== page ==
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N. Korea rejects family reunions

North Korea on Sunday blasted President Park Geun-hye's Liberation Day speech, and made clear that it rejects calls for family reunions for people separated during the Korean War (1950-53).

The Committee for the Peaceful Reunification of Korea (CPRK) said in a statement released by its spokesperson that the president's speech viciously slandered the Democratic People's Republic of Korea (DPRK). It said such behavior caused shock and outrage among the people. The DPRK is North Korea's official name.

The committee in charge of handling inter-Korean affairs said that Park is responsible for causing the worse deterioration in cross-border relations in history and challenged the North's integrity and governing system by talking about "purges" and "provocation."

"Instead of atoning for bringing about the current state of affair Park caused more problems by her ludicrous statements," it said.

The CPRK then warned that Park will pay dearly for her actions.

It said calls for family reunions, the creation of a Peace Park within the demilitarized zone that separates the two countries and more sports and cultural exchanges were all blatant attempts to fool people.

The committee then said that Park's stance can only be interpreted as a political provocation and a declaration of war.

It said that if Seoul really wants peace and an easing of tensions on the Korean Peninsula, it must stop its joint military exercise with the United States that can only be seen as a move to invade the North.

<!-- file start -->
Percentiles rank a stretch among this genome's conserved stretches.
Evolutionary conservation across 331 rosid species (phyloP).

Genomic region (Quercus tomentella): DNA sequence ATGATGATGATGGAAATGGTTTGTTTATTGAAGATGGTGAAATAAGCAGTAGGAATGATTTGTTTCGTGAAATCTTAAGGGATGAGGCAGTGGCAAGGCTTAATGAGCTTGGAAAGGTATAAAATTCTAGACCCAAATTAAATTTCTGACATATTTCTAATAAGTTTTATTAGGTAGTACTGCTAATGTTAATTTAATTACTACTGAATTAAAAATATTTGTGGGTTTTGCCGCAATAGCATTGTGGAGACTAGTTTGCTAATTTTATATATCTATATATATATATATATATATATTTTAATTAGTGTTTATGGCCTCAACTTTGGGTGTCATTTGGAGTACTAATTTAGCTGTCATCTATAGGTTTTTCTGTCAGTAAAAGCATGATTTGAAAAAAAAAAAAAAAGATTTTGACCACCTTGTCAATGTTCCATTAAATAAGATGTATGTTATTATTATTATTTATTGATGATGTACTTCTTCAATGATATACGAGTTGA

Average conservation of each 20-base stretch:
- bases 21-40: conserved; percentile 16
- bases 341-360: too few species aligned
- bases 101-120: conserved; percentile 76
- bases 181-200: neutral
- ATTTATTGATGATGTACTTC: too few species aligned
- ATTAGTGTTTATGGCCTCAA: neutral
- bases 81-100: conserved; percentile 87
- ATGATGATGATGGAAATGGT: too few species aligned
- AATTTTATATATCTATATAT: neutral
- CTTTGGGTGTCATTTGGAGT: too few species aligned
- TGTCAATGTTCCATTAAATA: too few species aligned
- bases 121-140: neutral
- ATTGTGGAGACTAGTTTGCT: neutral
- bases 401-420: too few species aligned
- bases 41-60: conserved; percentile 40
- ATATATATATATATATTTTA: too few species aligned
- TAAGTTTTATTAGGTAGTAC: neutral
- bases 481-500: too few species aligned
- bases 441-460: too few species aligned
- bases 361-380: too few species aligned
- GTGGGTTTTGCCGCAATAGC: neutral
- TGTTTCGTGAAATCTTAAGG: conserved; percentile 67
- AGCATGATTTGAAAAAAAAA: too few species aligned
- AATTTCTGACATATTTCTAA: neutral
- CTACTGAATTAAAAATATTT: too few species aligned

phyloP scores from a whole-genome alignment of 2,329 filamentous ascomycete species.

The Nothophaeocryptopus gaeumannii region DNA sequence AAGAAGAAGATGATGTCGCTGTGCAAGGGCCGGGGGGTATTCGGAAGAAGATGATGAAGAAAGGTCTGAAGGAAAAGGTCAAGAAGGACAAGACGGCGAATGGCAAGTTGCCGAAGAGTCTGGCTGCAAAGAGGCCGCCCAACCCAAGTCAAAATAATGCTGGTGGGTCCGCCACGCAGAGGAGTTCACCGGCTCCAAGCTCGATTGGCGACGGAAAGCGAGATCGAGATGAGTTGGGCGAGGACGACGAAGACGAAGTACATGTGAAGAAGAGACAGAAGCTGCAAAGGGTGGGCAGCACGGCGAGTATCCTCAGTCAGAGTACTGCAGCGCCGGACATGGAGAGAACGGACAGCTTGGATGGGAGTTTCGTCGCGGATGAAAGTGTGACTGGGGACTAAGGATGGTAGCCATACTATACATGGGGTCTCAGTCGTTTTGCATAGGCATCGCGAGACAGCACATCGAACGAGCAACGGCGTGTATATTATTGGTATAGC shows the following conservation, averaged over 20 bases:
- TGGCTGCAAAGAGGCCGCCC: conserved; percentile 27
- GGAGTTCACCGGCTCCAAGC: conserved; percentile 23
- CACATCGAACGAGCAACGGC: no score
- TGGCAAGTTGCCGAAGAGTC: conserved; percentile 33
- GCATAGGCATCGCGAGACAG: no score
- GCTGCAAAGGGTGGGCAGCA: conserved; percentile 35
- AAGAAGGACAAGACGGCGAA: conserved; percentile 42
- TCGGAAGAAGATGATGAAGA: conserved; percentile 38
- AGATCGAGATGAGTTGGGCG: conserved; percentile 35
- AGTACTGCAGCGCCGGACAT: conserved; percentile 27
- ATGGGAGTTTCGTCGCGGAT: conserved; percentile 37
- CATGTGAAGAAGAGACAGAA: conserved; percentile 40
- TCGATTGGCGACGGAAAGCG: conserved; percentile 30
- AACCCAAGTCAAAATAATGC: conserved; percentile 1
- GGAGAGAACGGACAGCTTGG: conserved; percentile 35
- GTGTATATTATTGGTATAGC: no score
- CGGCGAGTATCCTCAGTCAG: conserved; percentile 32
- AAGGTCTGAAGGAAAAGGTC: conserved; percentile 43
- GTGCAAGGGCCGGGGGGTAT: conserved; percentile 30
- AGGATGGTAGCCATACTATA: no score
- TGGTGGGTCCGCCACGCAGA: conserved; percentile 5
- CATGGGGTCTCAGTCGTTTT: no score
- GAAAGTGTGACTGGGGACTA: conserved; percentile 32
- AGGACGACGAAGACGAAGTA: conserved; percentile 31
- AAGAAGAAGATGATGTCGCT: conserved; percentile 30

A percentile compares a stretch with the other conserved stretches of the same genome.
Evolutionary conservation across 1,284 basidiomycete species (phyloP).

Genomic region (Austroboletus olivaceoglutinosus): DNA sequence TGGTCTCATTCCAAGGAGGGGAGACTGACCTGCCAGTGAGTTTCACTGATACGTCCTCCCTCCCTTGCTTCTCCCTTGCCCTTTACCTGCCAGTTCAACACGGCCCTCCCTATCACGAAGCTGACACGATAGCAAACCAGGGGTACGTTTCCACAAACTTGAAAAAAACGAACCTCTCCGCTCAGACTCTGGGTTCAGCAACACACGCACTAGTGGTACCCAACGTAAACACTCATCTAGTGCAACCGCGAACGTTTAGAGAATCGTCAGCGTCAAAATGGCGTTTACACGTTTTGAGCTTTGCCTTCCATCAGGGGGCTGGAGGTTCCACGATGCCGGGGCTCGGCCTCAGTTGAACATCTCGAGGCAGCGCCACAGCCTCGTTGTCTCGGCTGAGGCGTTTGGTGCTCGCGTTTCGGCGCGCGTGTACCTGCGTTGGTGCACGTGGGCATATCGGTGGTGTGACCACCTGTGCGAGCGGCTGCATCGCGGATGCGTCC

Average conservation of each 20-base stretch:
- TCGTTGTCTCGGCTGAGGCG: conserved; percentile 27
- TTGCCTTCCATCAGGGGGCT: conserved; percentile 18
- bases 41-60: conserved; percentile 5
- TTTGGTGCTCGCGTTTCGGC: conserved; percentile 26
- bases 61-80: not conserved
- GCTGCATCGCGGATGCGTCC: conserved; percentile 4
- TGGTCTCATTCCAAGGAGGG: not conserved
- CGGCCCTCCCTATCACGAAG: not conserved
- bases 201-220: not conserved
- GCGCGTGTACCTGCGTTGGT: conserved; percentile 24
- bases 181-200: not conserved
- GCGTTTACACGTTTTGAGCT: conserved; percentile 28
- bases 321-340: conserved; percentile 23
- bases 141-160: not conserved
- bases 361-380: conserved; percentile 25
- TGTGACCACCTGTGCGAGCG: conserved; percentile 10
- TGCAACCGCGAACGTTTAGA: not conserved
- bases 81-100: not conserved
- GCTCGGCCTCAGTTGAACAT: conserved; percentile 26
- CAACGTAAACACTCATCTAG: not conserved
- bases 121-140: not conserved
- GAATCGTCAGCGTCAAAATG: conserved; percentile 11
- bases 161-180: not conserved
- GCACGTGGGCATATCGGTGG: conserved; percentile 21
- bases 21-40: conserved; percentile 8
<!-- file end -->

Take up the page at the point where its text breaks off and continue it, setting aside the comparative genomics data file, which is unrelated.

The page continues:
South Korea is set to kickoff the Ulchi Freedom Guardian (UFG) exercise this week, which North Korea says must be halted if meaningful talks are to take place.

The exercise has been held annually since the 1970s, with North Korea routinely denouncing it as war preparations against it.

Related to the UFG, Pyongyang's National Defense Commission warned that it will take tough military action if Seoul and Washington go through with the military maneuvers that start Monday.

In response, the South Korea-U.S. Combined Forces Command made clear that the exercise is aimed at maintaining stability on the peninsula and was planned well in advance and the number of troops is no larger than it has been in the past.

The U.S. will have some 30,000 troops on the ground, while Seoul will employ 50,000.

South Korea's military said that the UFG will take into account possible provocations by the North.

"If the North engages in aggression, the South will respond in a firm manner," Adm. Choi Yun-hee, chairman of South Korea's Joint Chiefs of Staff, said. (Yonhap)
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